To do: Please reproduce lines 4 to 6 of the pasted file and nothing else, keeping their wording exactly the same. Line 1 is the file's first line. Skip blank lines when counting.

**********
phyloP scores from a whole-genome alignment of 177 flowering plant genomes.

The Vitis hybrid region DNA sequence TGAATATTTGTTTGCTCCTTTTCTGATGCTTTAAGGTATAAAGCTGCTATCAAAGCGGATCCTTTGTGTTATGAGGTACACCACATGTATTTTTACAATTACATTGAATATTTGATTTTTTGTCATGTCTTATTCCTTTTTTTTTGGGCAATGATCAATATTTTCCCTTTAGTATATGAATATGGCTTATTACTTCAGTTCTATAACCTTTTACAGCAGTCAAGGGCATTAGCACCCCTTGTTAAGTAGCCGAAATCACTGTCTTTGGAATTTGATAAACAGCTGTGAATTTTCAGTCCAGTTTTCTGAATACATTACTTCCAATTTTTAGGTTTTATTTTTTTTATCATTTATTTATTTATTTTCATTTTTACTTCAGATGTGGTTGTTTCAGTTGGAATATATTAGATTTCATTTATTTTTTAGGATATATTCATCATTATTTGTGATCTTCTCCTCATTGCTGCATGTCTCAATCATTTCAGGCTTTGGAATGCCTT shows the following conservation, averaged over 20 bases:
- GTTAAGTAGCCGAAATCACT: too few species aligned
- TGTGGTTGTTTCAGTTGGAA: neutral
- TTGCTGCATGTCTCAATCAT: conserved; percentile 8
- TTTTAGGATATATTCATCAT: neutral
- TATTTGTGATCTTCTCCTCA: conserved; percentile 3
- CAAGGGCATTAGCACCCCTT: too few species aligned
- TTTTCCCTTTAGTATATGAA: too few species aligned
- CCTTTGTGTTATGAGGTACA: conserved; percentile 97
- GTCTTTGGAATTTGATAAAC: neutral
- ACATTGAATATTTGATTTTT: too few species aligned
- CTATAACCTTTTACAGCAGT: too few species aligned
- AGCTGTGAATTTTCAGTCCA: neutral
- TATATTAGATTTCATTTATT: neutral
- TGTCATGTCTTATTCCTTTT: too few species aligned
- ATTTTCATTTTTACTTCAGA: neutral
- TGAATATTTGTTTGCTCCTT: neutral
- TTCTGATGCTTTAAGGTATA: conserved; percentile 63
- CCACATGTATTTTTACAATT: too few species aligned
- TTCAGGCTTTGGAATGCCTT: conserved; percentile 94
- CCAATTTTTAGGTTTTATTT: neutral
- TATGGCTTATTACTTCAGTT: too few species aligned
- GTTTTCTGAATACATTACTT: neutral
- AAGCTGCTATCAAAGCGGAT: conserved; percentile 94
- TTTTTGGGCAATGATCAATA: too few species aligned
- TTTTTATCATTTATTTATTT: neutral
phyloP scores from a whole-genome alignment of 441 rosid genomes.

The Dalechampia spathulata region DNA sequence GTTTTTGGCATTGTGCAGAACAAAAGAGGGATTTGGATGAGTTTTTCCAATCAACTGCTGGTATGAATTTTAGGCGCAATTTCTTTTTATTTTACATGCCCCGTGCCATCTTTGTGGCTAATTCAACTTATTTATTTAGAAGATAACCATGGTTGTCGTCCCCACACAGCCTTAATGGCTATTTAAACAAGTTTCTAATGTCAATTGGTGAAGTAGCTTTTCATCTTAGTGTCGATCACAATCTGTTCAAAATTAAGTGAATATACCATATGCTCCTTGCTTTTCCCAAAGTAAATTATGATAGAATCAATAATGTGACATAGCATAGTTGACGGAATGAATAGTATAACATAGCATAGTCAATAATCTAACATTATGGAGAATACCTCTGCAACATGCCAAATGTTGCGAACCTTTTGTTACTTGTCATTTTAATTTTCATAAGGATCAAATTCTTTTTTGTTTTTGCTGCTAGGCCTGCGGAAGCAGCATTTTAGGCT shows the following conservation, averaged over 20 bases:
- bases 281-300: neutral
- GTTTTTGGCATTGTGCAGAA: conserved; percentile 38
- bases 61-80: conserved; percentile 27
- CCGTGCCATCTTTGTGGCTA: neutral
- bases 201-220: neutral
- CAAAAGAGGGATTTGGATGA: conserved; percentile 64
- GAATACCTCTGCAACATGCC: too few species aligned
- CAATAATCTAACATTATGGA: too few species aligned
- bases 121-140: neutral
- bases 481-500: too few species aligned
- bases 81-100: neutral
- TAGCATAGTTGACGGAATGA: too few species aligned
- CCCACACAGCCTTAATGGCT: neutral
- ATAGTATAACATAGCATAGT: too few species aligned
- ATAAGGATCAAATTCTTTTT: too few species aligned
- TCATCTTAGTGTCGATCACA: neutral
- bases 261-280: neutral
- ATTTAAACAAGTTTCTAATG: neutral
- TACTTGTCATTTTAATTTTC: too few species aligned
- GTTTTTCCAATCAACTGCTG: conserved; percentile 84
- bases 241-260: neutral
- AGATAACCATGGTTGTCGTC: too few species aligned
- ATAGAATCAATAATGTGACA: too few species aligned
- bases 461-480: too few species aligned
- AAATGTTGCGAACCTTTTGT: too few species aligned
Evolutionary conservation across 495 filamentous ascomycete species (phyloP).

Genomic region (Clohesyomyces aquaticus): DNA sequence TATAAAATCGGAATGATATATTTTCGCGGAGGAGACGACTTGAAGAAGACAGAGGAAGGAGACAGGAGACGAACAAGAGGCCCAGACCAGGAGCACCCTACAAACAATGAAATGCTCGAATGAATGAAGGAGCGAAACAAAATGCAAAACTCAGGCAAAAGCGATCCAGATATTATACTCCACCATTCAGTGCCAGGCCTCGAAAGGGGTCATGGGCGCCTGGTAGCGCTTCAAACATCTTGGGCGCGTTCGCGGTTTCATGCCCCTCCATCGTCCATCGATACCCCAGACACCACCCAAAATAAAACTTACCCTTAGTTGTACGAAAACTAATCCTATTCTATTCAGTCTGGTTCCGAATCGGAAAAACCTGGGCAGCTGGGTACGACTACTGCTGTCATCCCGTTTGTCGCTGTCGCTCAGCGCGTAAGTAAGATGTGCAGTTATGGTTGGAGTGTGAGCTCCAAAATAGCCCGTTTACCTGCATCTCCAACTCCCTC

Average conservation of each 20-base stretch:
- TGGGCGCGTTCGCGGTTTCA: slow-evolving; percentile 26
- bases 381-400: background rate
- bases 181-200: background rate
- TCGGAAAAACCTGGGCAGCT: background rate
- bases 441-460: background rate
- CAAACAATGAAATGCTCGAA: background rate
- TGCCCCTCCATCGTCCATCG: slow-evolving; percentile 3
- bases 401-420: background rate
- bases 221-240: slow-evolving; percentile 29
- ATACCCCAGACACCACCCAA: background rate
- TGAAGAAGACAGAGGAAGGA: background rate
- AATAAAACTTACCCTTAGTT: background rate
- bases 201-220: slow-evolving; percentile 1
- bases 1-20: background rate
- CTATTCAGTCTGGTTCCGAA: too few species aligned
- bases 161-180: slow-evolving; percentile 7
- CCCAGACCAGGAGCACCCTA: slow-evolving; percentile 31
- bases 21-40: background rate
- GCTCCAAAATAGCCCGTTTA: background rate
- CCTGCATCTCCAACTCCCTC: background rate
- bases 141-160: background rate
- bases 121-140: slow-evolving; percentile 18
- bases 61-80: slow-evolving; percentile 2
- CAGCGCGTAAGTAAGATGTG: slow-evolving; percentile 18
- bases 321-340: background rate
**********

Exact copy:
- TGTGGTTGTTTCAGTTGGAA: neutral
- TTGCTGCATGTCTCAATCAT: conserved; percentile 8
- TTTTAGGATATATTCATCAT: neutral